permanent

restaurant

closures

2,272

14.4

8.5

8.4

6.5

4.6

3.6

3.6

2.8

2.7

2.7

2.5

2.4

2.3

2.0

1.9

1.9

1.8

1.7

1.7

1.7

Calif.

%

Texas

1,342

N.Y.

1,323

Fla.

1,021

721

Ill.

Pa.

570

569

Mich.

Ohio

441

427

Ga.

N.J.

418

393

Wash.

N.C.

381

369

Va.

Ind.

311

Mass.

302

Colo.

299

Tenn.

288

Ore.

275

Ariz.

269

Mo.

265

Top 20 states with the most permanent

restaurant closures between

March 1 and July 10

Pct. of all U.S.

permanent

restaurant

closures

Calif.

2,272

%

14.4

8.5

8.4

6.5

4.6

3.6

3.6

2.8

2.7

2.7

2.5

2.4

2.3

2.0

1.9

1.9

1.8

1.7

1.7

1.7

Texas

1,342

N.Y.

1,323

Fla.

1,021

Ill.

721

Pa.

570

Mich.

569

Ohio

441

Ga.

427

N.J.

418

Wash.

393

N.C.

381

Va.

369

Ind.

311

Mass.

302

Colo.

299

Tenn.

288

Ore.

275

Ariz.

269

Mo.

265

Top 20 states with the most permanent restaurant closures between March 1 and July 10

Pct. of all U.S.

permanent

restaurant

closures

%

14.4

8.5

8.4

6.5

4.6

3.6

3.6

2.8

2.7

2.7

2.5

2.4

2.3

2.0

1.9

1.9

1.8

1.7

1.7

1.7

Calif.

2,272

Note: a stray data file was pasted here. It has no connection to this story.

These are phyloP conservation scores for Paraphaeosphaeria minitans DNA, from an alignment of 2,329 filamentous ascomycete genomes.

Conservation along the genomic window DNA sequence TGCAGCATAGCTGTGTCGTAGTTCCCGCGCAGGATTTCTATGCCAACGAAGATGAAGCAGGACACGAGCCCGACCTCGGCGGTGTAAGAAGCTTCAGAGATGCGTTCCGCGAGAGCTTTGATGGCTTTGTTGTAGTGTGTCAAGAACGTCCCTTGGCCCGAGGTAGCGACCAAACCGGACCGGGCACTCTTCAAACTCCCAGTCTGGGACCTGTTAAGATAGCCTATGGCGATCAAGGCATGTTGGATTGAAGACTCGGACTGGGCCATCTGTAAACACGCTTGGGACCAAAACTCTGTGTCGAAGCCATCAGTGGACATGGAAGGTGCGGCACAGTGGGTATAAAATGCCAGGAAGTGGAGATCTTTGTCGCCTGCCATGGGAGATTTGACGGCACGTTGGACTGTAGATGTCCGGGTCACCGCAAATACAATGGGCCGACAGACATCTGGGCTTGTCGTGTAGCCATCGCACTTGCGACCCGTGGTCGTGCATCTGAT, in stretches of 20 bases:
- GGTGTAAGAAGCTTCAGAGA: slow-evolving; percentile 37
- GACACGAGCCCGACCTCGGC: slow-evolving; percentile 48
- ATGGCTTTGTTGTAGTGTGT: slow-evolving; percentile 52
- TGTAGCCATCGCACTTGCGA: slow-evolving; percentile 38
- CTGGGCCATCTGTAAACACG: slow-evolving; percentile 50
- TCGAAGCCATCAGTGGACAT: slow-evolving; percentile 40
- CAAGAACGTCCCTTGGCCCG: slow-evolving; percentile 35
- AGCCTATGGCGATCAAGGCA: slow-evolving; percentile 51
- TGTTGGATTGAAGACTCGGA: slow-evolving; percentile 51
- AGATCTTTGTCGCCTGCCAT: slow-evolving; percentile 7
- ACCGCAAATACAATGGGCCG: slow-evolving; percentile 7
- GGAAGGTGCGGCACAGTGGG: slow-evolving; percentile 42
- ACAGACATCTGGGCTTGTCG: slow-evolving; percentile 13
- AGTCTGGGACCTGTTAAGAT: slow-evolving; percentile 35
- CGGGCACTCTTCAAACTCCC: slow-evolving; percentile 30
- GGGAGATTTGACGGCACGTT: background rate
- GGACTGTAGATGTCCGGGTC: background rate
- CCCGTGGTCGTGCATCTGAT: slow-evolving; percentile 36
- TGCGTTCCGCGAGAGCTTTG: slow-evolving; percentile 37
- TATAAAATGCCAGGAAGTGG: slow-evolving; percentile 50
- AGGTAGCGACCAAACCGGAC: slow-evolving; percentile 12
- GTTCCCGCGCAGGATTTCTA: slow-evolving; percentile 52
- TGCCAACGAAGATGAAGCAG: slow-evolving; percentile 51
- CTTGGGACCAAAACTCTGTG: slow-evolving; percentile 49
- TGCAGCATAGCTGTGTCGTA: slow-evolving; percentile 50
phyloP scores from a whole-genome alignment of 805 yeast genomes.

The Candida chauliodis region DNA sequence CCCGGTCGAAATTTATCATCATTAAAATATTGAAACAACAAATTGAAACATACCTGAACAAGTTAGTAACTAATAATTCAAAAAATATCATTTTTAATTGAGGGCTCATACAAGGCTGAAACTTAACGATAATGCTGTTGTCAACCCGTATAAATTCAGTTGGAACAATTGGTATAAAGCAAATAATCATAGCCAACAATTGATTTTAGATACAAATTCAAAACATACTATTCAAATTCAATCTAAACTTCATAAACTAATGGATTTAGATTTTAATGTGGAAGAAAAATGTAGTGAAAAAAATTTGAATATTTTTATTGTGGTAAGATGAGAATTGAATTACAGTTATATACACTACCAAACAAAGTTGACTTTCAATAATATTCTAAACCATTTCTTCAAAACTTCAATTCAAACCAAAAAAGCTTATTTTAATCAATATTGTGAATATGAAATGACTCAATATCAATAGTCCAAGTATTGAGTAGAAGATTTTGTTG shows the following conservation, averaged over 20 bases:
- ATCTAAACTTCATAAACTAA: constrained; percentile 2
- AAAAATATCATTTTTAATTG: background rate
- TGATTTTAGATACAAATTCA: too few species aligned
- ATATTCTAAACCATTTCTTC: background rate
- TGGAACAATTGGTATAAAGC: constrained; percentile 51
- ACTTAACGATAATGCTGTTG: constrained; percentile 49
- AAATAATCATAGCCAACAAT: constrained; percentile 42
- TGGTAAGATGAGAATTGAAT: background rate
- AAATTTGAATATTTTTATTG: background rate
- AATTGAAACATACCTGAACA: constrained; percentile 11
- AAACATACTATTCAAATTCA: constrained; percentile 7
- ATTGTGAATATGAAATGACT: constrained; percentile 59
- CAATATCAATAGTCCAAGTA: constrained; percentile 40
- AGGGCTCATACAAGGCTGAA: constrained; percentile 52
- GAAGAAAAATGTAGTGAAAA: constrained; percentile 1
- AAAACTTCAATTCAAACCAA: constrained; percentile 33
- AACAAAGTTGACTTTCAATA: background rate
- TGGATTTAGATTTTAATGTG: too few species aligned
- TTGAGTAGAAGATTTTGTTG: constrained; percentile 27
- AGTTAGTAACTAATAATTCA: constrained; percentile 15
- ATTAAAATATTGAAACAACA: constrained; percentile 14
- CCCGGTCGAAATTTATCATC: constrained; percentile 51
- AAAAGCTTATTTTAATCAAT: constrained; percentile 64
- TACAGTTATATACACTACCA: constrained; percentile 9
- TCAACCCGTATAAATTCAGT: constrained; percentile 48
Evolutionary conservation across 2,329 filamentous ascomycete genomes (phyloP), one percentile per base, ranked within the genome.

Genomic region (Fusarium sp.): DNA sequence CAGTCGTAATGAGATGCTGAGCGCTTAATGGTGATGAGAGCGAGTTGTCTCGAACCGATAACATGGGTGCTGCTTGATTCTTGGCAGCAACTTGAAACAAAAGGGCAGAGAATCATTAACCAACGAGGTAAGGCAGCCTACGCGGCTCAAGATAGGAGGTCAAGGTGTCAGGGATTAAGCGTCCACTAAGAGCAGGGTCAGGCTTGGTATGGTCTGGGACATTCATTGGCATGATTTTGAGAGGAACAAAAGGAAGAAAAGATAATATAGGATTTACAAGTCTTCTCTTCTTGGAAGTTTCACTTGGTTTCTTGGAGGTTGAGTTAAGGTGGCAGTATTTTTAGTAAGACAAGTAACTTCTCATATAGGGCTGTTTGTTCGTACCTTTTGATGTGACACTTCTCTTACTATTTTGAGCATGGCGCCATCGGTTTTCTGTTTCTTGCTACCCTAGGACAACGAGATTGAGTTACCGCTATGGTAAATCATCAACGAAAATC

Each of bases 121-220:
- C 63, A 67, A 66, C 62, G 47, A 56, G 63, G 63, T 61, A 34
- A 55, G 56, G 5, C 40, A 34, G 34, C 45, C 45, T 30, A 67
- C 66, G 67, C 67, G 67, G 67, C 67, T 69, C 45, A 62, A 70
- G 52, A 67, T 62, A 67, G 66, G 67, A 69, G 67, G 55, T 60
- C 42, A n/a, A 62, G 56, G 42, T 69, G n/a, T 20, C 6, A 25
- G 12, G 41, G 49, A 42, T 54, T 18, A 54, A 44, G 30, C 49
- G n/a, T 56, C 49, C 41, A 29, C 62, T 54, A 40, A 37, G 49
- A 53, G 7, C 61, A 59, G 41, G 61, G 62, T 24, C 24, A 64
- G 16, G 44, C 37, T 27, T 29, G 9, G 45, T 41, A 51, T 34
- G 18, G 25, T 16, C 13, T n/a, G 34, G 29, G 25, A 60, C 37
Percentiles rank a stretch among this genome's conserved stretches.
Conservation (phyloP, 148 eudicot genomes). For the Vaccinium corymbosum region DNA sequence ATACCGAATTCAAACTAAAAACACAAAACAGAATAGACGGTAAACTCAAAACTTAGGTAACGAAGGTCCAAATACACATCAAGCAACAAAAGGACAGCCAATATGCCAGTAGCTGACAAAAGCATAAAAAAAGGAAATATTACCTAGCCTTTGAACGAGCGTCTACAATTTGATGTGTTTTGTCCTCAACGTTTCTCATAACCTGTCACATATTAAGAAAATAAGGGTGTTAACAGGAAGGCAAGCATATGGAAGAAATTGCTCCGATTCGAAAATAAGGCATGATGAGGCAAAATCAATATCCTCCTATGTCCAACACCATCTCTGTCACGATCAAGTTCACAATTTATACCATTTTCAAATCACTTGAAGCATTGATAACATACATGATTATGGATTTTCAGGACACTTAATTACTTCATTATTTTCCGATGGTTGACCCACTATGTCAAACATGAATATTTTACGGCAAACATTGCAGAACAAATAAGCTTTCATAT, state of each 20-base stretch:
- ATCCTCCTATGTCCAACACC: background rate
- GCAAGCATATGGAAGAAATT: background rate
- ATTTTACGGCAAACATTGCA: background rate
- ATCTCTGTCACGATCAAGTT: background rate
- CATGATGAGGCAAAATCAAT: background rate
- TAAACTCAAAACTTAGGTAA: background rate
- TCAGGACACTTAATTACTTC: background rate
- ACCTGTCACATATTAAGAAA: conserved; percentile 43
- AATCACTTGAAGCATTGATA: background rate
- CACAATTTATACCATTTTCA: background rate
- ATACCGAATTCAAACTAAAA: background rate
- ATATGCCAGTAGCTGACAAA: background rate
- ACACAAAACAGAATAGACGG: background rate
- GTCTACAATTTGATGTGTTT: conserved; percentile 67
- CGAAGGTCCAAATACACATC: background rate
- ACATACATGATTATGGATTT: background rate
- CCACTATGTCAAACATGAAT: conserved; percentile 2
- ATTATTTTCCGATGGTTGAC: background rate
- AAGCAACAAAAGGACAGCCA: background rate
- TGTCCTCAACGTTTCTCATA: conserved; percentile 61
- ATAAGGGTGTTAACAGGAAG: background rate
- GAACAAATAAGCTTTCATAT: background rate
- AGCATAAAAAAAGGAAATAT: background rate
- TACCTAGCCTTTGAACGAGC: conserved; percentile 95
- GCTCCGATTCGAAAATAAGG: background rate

Texas

1,342

N.Y.

1,323

Fla.

1,021

Ill.

721

Pa.

570

Mich.

569

Ohio

441

Ga.

427

N.J.

418

Wash.

393

N.C.

381

Va.

369

Ind.

311

Mass.

302

Colo.

299

Tenn.

288

Ore.

275

Ariz.

269

Mo.

265

Source: Yelp

Indoor dining has been halted at nearly 90,000 restaurants across the country, according to the National Restaurant Association, a trade group. Plans to resume indoor dining in places including New York City and New Jersey are also in limbo, and on Monday Chicago announced the suspension of indoor service at eateries and bars.

Many restaurant owners tapped the federal Paycheck Protection Program and negotiated breaks with their landlords. Now, some who got PPP loans say that money has been spent. And many landlords who offered rent deferments of a few months now want to be paid in August, said Alden Parker, co-chair of Fisher & Phillips’s National Hospitality Practice Group.

“August 1 looks like a day of reckoning,” Mr. Parker said.

Particularly vulnerable are restaurants concentrated in downtown commercial corridors where few office workers have returned, said Mr. Parker, pointing to the closure of a chain based in the San Francisco area, Specialty’s Café & Bakery, after 33 years of operations.

“Some segments are doing OK and some segments are just doing terrible right now,” he said, adding that fast-food restaurants with drive-through customers have generally fared better than sit-down eateries.

More than 2,200 California restaurants have closed since the pandemic hit, according to Yelp Inc. Federal figures show the state had roughly 81,500 restaurants last year, the largest number overall. In Arizona, 9% of roughly 10,000 restaurants operating before the pandemic have closed, according to the Arizona Restaurant Association. About 1,000 of Michigan’s 17,000 restaurants had permanently closed as of last month, the state’s restaurant and hotel group said.